september: hevelius moon map
During the 1960s the US and the USSR were racing to be the first to land on the Moon... but this was not the first international Moon-race! Three hundred years earlier the objective was to be the first to publish a map of the Moon and have their own lunar naming system become accepted, thus immortalising their preferred personal icons and patrons.
In 1647 the Polish astronomer Johannes Hewelke (better known as Hevelius, 1611-1687) published Selenographia, from which this image - prominently featuring the crater now known as Copernicus - is taken. It was the result of ten years of work, so it must have been a bitter blow when he was beaten by the Dutch astronomer, engineer and cartographer Michael van Langren (Langrenus, 1600-1675) whose Plenilunii Lumina Austriaca Philippica was published two years earlier.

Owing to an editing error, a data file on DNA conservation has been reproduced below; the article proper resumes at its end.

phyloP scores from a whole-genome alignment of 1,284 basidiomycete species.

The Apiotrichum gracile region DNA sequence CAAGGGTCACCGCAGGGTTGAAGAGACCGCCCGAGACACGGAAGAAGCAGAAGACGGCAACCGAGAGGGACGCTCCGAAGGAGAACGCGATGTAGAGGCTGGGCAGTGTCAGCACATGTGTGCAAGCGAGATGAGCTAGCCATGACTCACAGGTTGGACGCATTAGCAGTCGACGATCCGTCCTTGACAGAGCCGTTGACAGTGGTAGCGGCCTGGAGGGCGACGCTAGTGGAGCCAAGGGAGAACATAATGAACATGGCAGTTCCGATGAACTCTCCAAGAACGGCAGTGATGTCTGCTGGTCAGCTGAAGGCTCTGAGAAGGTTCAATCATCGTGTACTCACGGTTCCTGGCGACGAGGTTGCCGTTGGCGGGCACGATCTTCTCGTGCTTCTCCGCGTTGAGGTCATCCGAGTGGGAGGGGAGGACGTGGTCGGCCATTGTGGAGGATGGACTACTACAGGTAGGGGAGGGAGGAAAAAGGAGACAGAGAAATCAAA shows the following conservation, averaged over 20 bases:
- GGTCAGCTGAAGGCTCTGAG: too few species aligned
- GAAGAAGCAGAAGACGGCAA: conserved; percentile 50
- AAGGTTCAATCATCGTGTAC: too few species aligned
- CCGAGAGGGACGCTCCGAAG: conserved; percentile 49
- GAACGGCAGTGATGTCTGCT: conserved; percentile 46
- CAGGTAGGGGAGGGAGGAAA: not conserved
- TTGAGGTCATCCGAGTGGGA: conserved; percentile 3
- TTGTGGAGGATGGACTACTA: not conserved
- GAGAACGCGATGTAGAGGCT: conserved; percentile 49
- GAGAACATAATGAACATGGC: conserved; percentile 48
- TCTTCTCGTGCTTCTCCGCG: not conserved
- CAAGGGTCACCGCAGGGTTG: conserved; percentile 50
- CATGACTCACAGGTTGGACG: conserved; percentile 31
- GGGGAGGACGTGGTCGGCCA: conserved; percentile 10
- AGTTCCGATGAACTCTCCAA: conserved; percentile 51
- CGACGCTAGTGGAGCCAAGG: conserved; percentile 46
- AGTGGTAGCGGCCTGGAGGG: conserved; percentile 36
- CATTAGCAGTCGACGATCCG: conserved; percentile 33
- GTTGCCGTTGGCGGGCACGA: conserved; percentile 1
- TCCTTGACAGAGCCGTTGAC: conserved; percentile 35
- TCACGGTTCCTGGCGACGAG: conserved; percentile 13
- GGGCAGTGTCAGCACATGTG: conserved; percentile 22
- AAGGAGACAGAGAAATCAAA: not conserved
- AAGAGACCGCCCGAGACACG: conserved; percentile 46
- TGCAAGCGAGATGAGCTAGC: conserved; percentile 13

Despite the magnificence of both works, the naming system eventually adopted universally was that of the Italian priest Giovanni Riccioli (1598-1671), as proposed in his New Almagest of 1651. Of Hevelius' 275 named features and Langrenus' 322, only a handful - including Hevelius' Alps, Apennines, and Pyrenees mountains - survive intact.
Image: Rice University Electronic Studio.